Out with the University of Chicago Press is The Politics of Islamic Law: Local Elites, Colonial Authority, and the Making of the Muslim State by Iza Hussin, University of Cambridge. From the publisher:
In The Politics of Islamic Law, Iza Hussin compares India, Malaya, and Egypt during the British colonial period in order to trace the making and transformation of the contemporary category of "Islamic law." She demonstrates that not only is Islamic law not the shari’ah, its present institutional forms, substantive content, symbolic vocabulary, and relationship to state and society—in short, its politics—are built upon foundations laid during the colonial encounter.
Drawing on extensive archival work in English, Arabic, and Malay—from court records to colonial and local papers to private letters and visual material—Hussin offers a view of politics in the colonial period as an iterative series of negotiations between local and colonial powers in multiple locations. She shows how this resulted in a paradox, centralizing Islamic law at the same time that it limited its reach to family and ritual matters, and produced a transformation in the Muslim state, providing the frame within which Islam is articulated today, setting the agenda for ongoing legislation and policy, and defining the limits of change. Combining a genealogy of law with a political analysis of its institutional dynamics, this book offers an up-close look at the ways in which global transformations are realized at the local level.
Praise for the book:
“The Politics of Islamic Law takes a very fresh approach on understanding the roots of modern Islamic laws. It is a very well-researched and well-argued work. This book is a must-read for the students and experts of Islamic law. Since Hussin has traced the roots of Islamic laws in the colonial state and polices instead of Islamic theology and history, it may raise controversies. However, it is not possible to ignore this scholarly work.” –Washington Book Review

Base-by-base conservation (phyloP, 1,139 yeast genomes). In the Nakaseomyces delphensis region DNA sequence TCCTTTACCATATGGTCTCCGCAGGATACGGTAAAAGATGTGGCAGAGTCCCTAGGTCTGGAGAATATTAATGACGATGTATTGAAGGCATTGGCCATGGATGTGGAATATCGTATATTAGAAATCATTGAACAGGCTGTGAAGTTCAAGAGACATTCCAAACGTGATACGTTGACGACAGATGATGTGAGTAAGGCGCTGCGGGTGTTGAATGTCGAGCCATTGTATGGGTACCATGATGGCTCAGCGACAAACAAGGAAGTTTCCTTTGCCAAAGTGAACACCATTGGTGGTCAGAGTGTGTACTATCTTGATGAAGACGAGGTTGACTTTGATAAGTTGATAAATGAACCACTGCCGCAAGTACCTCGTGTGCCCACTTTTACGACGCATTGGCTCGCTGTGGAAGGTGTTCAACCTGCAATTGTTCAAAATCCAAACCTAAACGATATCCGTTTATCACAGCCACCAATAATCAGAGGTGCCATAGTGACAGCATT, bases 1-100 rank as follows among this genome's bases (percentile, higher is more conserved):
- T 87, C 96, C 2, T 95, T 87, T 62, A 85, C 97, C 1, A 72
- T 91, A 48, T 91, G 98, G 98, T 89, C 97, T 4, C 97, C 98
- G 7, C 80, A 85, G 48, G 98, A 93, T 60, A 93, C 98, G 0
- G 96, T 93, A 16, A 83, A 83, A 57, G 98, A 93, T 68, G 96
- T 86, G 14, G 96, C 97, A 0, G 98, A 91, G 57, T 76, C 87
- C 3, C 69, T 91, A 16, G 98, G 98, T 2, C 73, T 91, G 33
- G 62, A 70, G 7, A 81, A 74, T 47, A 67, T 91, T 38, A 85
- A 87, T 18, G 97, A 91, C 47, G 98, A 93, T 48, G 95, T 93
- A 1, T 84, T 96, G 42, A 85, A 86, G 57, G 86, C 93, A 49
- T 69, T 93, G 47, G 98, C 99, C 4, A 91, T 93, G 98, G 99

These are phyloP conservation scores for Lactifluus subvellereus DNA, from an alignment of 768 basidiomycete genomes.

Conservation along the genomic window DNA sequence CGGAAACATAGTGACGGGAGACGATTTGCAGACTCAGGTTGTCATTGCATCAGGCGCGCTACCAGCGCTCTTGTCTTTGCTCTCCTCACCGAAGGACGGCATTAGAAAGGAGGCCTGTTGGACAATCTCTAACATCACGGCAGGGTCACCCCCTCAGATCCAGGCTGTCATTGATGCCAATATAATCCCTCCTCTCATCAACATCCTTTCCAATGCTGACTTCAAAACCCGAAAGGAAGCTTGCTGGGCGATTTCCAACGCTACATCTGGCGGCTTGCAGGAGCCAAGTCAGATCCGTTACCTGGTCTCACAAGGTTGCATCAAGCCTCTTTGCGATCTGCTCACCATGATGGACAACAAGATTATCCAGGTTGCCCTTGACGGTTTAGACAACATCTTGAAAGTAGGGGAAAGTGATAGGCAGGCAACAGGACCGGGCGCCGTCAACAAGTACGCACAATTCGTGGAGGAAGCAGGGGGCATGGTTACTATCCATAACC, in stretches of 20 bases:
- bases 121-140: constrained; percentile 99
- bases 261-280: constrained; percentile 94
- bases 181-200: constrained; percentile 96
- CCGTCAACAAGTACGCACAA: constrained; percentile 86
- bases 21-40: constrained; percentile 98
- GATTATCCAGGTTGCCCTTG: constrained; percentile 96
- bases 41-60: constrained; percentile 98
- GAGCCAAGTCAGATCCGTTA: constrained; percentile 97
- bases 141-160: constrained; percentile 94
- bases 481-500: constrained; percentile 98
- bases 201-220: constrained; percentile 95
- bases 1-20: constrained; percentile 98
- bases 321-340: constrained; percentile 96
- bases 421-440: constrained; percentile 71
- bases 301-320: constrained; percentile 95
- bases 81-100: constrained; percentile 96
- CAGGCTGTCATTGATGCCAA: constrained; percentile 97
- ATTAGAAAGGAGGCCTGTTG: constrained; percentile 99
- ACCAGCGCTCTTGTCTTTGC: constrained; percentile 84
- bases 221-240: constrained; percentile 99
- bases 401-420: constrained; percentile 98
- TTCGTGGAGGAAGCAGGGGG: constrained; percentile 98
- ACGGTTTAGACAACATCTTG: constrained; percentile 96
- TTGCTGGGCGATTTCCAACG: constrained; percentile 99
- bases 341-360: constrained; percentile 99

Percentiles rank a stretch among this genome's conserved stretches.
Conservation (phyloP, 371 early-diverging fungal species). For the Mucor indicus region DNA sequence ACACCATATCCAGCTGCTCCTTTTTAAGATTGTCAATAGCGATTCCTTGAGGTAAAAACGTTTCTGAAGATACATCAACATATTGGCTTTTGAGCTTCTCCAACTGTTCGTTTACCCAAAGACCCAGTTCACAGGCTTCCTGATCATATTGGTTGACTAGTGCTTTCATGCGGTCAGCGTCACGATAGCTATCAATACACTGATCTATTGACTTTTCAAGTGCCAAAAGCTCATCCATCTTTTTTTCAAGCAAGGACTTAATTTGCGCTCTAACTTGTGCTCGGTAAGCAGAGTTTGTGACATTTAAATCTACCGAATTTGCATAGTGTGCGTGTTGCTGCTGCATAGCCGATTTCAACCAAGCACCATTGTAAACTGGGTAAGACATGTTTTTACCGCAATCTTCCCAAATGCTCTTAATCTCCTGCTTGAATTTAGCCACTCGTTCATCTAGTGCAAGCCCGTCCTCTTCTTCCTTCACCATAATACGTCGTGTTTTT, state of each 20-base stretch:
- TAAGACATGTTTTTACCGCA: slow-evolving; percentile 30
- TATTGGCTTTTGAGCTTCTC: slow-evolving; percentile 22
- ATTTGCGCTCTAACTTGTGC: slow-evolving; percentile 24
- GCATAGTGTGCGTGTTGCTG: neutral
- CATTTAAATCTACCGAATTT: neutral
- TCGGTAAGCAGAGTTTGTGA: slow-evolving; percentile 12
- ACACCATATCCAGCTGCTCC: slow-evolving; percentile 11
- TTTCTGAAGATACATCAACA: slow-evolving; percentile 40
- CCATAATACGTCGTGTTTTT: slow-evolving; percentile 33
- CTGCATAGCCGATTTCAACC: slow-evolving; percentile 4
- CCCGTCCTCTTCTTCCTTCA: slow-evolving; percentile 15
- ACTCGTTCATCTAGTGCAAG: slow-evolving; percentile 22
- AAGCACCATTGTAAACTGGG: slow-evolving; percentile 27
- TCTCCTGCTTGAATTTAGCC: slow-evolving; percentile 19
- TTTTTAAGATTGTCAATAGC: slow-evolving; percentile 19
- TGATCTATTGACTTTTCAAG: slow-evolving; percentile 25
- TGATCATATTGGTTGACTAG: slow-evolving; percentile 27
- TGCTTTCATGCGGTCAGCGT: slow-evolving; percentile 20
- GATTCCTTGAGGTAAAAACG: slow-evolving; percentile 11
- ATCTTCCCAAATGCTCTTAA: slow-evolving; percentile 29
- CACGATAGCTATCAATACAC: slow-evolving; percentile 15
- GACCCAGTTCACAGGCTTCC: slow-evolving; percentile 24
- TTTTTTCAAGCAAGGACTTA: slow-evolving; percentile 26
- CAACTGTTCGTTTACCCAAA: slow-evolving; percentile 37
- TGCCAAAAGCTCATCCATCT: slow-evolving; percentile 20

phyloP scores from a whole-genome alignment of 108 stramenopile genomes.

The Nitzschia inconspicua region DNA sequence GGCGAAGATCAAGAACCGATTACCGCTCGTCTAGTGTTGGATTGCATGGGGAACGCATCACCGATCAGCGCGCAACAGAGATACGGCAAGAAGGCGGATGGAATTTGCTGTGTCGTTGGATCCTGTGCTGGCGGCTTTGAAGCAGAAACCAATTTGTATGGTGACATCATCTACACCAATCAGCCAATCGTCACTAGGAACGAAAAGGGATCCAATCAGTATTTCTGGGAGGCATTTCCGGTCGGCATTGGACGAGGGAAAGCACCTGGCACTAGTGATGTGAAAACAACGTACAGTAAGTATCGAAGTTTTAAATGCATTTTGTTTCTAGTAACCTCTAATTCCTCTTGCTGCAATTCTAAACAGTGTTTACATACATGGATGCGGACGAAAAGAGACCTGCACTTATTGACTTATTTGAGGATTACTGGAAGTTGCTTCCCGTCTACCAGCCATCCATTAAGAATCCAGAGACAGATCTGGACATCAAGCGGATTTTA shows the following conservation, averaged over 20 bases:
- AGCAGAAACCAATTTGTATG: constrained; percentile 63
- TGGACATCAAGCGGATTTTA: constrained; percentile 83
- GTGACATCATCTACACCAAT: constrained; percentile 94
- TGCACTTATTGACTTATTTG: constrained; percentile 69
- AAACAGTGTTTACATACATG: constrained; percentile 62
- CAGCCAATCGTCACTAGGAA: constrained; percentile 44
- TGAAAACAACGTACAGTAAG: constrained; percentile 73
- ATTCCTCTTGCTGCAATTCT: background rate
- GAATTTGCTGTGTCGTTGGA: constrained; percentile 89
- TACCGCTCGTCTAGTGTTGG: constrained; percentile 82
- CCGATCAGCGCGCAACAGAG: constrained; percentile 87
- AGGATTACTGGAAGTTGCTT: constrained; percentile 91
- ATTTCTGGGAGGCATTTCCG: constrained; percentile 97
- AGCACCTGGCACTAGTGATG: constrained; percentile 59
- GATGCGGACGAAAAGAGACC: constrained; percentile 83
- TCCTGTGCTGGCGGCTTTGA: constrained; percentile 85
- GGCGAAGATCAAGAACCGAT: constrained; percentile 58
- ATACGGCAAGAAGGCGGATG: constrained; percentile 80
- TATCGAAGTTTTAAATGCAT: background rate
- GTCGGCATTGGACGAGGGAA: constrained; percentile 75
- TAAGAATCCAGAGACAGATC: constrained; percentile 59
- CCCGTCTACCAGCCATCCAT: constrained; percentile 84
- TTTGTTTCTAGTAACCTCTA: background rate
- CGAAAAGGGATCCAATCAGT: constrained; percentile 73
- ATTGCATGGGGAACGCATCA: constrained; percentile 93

“This book is the work of a gifted scholar with the capacity to work painstakingly through a mass of detail, do comparative work in multiple locations, and draw significant theoretical conclusions. Detailing a genealogy of Islamic law and ‘mixed’ Islamic legal regimes, Hussin offers a sophisticated analysis that places these in the context of colonization and outlines the ways they have been shaped by an ongoing engagement between colonial powers and local elites.” –Mahmood Mamdani
“The Politics of Islamic Law is a remarkable book, both for its breadth and lucidity. The archive that Hussin plumbs is vast (Malaya, India, Egypt) and her analysis sharp. In clear prose she shows the various ways in which British colonial rule transformed Islamic law to fit the requirements of the modern state. This is an important contribution that unsettles a number of assumptions about Islamic law and its modern history.” –Saba Mahmood
More information is available here.